Member Spotlight: Randall Williams

July 12, 2017|3:12 p.m.| ASTHO Staff

Randall Williams In February 2017, Randall Williams, MD, was appointed director of The Missouri Department of Health and Senior Services by Gov. Eric Greitens. He previously served as deputy secretary for health and state health director of the North Carolina Department of Health and Human Services. Williams brings considerable public health, Medicaid, social services, and mental health services expertise acquired over three decades of public health and clinical experience.

How did your career in public health begin?

My career in public health began in North Carolina, where I was on the Wake County Board of Health as physician representative. I then joined the North Carolina Health Commission from 2004-2012 as the physician representative, selected by the North Carolina Medical Society.

What was the experience or motivating factor that compelled you to become a state health official?

For 13 years I worked with state department-sponsored endeavors to help Iraqi physicians. Six years ago, I was flying home from Iraq and reading a book in which the author stated, “courage and compassion are two sides of the same coin; you have to have both to change peoples’ lives for the better.” I called my wife from JFK and told her I was thinking about leaving my private practice of 3,000 patients to go into public policy because I read a book, and she told me to quit reading biographies.

Subsequently, I worked in the administration of Gov. Pat McCrory as deputy secretary for the North Carolina Department of Health and Human Services and later as the 15th state health director, helping to lead a 17,000-person agency with a $20 billion budget.

Earlier this year, I was approached by a good friend who asked if I would consider doing this job in another state. I immediately said no, as I was interested in working at the federal level at the time. When I asked him why, I learned that the governor of Missouri, Gov. Eric Greitens, was interested in my work. Gov. Greitens wrote The Heart and the Fist, the book I read six years earlier on my way home from Iraq. That book changed the trajectory of my life and led to what I love doing today, here in Missouri.

Was there someone who influenced you to lead a health department?

I was influenced to lead a health department by Leah Devlin, a wonderful colleague, mentor, and friend.

What is your morning ritual?

Every morning, I wake up at 3:45 a.m., run four miles, and do my Bible study. I then check for news from the night before, start working, and touch base with friends overseas.

What do you do to stay healthy?

To stay healthy, I typically run 50 miles a week and participate in marathons regularly.

Where is your favorite vacation spot?

My favorite vacation spot is Whale Creek Marina in New Jersey.

What are your favorite hobbies?

My favorite hobby is running.

What do you love most about the public health work you do?

I love working with colleagues to save lives and change lives for the better.

What are your primary public health priorities?

My primary public health priorities include:

  • Transforming Medicaid from volume to value and emphasizing prevention instead of procedures.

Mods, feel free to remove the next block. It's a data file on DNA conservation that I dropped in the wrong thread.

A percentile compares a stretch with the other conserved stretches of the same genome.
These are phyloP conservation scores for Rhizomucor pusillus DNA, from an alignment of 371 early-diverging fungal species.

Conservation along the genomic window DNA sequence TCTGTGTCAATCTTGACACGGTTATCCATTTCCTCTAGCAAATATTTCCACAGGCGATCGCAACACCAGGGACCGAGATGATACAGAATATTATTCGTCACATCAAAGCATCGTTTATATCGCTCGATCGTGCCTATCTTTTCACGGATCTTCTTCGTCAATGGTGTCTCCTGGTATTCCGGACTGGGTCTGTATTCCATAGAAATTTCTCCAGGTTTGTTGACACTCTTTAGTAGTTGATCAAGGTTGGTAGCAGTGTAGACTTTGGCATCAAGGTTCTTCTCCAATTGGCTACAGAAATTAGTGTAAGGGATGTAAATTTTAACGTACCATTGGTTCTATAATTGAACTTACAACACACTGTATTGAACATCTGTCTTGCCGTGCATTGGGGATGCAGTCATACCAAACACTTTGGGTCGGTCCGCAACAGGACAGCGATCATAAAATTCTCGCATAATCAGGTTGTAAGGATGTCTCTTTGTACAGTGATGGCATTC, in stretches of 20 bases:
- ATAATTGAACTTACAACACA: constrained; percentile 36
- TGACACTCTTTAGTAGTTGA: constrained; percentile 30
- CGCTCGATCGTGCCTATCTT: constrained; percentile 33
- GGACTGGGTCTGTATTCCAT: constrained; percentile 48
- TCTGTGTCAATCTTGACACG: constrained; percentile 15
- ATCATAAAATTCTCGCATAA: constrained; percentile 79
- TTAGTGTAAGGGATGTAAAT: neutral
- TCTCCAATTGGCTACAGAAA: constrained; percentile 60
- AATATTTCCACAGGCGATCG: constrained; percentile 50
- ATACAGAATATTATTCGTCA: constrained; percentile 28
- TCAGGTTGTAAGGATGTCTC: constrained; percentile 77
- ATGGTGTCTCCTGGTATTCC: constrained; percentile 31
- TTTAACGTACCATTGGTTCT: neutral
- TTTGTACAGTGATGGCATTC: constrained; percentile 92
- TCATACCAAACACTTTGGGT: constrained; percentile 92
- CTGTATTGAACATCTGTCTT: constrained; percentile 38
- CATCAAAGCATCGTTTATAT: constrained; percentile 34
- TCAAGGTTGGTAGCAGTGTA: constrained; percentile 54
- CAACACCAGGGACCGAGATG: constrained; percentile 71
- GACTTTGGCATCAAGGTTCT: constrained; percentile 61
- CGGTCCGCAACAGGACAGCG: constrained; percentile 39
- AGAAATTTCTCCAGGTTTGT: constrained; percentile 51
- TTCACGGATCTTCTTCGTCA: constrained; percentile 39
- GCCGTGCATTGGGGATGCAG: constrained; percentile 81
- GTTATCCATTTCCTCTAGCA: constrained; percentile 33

• Increasing provider access in rural and underserved communities.
  • Combating the opioid misuse crisis.
  • Meeting the behavioral health needs of veterans.
  • Improving women and children’s health statewide.

How has public health changed during your time in the field? 

Public health has changed in that the immediacy of the news cycle now requires constant communication. This can also diminish understanding of the importance of public health, thereby leading to decreased funding.

What is your vision for the future of public health?  

In the last century, the average life span of Americans has increased by about 30 years. The two words that explain this are public health. In this century, I believe the quality of life of those 30 extra years will also be largely dependent on public health.

What are three things public health leaders can do to educate and engage the communities they serve?

Three things public health leaders can do to educate and engage the communities they serve are:

  • Make yourself available.  While at the North Carolina Department of Health and Human Services, I visited all 100 counties in North Carolina. I have also visited all 115 counties in Missouri in the last five months, listened to peoples’ concerns, and given them my personal cell phone number.
  • Convene partners to champion initiatives.
  • Be responsive to members of the legislature and other statewide groups.
     

What is something you’re most thankful to have been a part of during your career in public health? 

Gov. Pat McCrory, the former governor of North Carolina, signed legislation in June 2016 making North Carolina the third state to have Narcan universally available to the people of North Carolina under my DEA number. This legislation was passed with eight unanimous votes in the North Carolina legislature. I am thankful to have been a part of the process.

What are the most important lessons you’ve learned during your career in public health?  

During my career in public health, I have learned that it is a great privilege to serve, and that this service requires compassion and courage.

How has social media helped advance public health within your state?

In Missouri, we use social media extensively to educate, raise awareness, and emphasize prevention.